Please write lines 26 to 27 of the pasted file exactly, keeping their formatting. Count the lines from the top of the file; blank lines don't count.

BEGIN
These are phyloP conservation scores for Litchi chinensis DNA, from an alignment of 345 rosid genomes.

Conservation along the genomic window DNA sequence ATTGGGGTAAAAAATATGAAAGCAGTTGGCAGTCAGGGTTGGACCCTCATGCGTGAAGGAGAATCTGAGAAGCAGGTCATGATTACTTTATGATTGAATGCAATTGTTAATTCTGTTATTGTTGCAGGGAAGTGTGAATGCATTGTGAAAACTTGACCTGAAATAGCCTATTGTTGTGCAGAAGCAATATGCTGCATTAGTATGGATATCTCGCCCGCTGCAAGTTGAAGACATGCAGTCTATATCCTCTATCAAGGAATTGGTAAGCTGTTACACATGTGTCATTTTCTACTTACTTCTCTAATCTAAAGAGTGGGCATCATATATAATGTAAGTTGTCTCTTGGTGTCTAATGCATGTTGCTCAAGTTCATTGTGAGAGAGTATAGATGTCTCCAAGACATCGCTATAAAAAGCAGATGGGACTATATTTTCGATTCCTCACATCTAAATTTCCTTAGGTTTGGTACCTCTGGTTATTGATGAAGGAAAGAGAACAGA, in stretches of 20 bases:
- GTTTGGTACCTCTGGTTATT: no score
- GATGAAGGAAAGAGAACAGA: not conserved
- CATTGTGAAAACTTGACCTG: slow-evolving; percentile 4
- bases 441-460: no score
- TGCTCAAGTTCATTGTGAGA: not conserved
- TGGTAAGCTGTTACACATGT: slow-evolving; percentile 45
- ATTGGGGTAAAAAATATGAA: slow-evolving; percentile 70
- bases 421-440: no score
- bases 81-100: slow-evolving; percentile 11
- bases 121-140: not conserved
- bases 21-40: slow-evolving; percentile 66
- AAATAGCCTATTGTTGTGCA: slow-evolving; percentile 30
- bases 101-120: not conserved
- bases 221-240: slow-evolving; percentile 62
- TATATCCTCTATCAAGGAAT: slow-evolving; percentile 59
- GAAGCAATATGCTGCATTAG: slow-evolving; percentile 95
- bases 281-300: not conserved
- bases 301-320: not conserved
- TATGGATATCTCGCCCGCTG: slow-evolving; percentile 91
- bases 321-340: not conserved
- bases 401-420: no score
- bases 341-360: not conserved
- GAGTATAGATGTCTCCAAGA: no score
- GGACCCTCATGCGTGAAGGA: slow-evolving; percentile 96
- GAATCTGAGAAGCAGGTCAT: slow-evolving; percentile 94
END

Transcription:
- GGACCCTCATGCGTGAAGGA: slow-evolving; percentile 96
- GAATCTGAGAAGCAGGTCAT: slow-evolving; percentile 94